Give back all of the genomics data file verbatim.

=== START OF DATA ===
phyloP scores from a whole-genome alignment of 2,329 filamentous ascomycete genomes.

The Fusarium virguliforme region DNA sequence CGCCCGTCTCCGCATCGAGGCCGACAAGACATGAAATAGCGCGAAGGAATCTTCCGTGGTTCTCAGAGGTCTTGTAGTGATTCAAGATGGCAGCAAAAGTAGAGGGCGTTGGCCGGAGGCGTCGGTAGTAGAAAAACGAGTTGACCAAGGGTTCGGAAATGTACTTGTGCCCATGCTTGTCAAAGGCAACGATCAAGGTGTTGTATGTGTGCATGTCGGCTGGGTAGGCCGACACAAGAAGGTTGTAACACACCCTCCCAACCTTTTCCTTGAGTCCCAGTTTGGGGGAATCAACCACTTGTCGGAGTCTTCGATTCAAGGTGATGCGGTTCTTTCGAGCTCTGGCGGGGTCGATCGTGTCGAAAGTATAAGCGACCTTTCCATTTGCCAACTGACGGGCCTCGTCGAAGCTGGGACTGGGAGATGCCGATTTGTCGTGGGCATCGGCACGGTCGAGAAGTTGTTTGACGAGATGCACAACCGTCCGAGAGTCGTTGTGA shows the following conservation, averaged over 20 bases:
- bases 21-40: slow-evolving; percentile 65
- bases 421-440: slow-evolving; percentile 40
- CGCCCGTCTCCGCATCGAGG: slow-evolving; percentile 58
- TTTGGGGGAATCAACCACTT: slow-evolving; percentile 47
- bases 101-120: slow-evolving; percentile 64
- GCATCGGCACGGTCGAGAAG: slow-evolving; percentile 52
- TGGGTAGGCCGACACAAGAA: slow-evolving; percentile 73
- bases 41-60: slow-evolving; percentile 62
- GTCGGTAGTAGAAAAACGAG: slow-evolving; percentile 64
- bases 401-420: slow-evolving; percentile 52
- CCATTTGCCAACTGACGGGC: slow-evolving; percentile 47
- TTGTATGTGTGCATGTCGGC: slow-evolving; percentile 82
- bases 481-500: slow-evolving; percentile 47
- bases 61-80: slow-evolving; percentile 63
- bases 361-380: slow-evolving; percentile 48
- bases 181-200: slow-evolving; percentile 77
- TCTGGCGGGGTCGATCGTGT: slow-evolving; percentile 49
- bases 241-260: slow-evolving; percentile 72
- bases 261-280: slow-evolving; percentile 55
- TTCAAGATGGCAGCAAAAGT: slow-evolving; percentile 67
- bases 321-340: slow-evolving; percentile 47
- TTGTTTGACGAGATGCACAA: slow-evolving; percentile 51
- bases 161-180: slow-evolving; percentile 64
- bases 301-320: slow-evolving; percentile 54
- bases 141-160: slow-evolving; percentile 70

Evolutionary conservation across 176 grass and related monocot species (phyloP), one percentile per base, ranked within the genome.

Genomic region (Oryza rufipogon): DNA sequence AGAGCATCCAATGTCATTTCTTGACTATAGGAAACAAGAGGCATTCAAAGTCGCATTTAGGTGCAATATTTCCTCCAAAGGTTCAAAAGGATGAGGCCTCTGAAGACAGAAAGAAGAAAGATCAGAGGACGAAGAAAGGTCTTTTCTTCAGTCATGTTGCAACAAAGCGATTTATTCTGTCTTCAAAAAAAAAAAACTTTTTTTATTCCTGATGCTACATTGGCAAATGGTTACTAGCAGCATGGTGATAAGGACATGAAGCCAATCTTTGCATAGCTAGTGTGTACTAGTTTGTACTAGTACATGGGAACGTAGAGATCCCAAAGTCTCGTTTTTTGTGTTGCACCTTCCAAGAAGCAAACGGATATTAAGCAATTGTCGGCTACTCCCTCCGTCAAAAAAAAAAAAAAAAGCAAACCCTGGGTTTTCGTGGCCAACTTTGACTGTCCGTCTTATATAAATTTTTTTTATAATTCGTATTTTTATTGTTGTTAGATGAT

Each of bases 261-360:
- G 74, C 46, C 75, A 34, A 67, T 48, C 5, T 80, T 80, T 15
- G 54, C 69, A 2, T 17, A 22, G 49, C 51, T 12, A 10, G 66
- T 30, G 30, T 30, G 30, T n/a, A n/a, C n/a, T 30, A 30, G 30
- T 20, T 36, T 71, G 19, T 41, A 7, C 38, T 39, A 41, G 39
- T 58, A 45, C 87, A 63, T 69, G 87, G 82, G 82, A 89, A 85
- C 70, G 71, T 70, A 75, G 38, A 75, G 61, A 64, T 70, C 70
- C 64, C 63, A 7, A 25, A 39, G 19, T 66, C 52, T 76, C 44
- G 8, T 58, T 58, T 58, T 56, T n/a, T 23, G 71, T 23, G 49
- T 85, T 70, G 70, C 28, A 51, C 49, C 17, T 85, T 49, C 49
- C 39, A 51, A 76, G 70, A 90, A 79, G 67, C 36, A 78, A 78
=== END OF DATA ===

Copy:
phyloP scores from a whole-genome alignment of 2,329 filamentous ascomycete genomes.

The Fusarium virguliforme region DNA sequence CGCCCGTCTCCGCATCGAGGCCGACAAGACATGAAATAGCGCGAAGGAATCTTCCGTGGTTCTCAGAGGTCTTGTAGTGATTCAAGATGGCAGCAAAAGTAGAGGGCGTTGGCCGGAGGCGTCGGTAGTAGAAAAACGAGTTGACCAAGGGTTCGGAAATGTACTTGTGCCCATGCTTGTCAAAGGCAACGATCAAGGTGTTGTATGTGTGCATGTCGGCTGGGTAGGCCGACACAAGAAGGTTGTAACACACCCTCCCAACCTTTTCCTTGAGTCCCAGTTTGGGGGAATCAACCACTTGTCGGAGTCTTCGATTCAAGGTGATGCGGTTCTTTCGAGCTCTGGCGGGGTCGATCGTGTCGAAAGTATAAGCGACCTTTCCATTTGCCAACTGACGGGCCTCGTCGAAGCTGGGACTGGGAGATGCCGATTTGTCGTGGGCATCGGCACGGTCGAGAAGTTGTTTGACGAGATGCACAACCGTCCGAGAGTCGTTGTGA shows the following conservation, averaged over 20 bases:
- bases 21-40: slow-evolving; percentile 65
- bases 421-440: slow-evolving; percentile 40
- CGCCCGTCTCCGCATCGAGG: slow-evolving; percentile 58
- TTTGGGGGAATCAACCACTT: slow-evolving; percentile 47
- bases 101-120: slow-evolving; percentile 64
- GCATCGGCACGGTCGAGAAG: slow-evolving; percentile 52
- TGGGTAGGCCGACACAAGAA: slow-evolving; percentile 73
- bases 41-60: slow-evolving; percentile 62
- GTCGGTAGTAGAAAAACGAG: slow-evolving; percentile 64
- bases 401-420: slow-evolving; percentile 52
- CCATTTGCCAACTGACGGGC: slow-evolving; percentile 47
- TTGTATGTGTGCATGTCGGC: slow-evolving; percentile 82
- bases 481-500: slow-evolving; percentile 47
- bases 61-80: slow-evolving; percentile 63
- bases 361-380: slow-evolving; percentile 48
- bases 181-200: slow-evolving; percentile 77
- TCTGGCGGGGTCGATCGTGT: slow-evolving; percentile 49
- bases 241-260: slow-evolving; percentile 72
- bases 261-280: slow-evolving; percentile 55
- TTCAAGATGGCAGCAAAAGT: slow-evolving; percentile 67
- bases 321-340: slow-evolving; percentile 47
- TTGTTTGACGAGATGCACAA: slow-evolving; percentile 51
- bases 161-180: slow-evolving; percentile 64
- bases 301-320: slow-evolving; percentile 54
- bases 141-160: slow-evolving; percentile 70

Evolutionary conservation across 176 grass and related monocot species (phyloP), one percentile per base, ranked within the genome.

Genomic region (Oryza rufipogon): DNA sequence AGAGCATCCAATGTCATTTCTTGACTATAGGAAACAAGAGGCATTCAAAGTCGCATTTAGGTGCAATATTTCCTCCAAAGGTTCAAAAGGATGAGGCCTCTGAAGACAGAAAGAAGAAAGATCAGAGGACGAAGAAAGGTCTTTTCTTCAGTCATGTTGCAACAAAGCGATTTATTCTGTCTTCAAAAAAAAAAAACTTTTTTTATTCCTGATGCTACATTGGCAAATGGTTACTAGCAGCATGGTGATAAGGACATGAAGCCAATCTTTGCATAGCTAGTGTGTACTAGTTTGTACTAGTACATGGGAACGTAGAGATCCCAAAGTCTCGTTTTTTGTGTTGCACCTTCCAAGAAGCAAACGGATATTAAGCAATTGTCGGCTACTCCCTCCGTCAAAAAAAAAAAAAAAAGCAAACCCTGGGTTTTCGTGGCCAACTTTGACTGTCCGTCTTATATAAATTTTTTTTATAATTCGTATTTTTATTGTTGTTAGATGAT

Each of bases 261-360:
- G 74, C 46, C 75, A 34, A 67, T 48, C 5, T 80, T 80, T 15
- G 54, C 69, A 2, T 17, A 22, G 49, C 51, T 12, A 10, G 66
- T 30, G 30, T 30, G 30, T n/a, A n/a, C n/a, T 30, A 30, G 30
- T 20, T 36, T 71, G 19, T 41, A 7, C 38, T 39, A 41, G 39
- T 58, A 45, C 87, A 63, T 69, G 87, G 82, G 82, A 89, A 85
- C 70, G 71, T 70, A 75, G 38, A 75, G 61, A 64, T 70, C 70
- C 64, C 63, A 7, A 25, A 39, G 19, T 66, C 52, T 76, C 44
- G 8, T 58, T 58, T 58, T 56, T n/a, T 23, G 71, T 23, G 49
- T 85, T 70, G 70, C 28, A 51, C 49, C 17, T 85, T 49, C 49
- C 39, A 51, A 76, G 70, A 90, A 79, G 67, C 36, A 78, A 78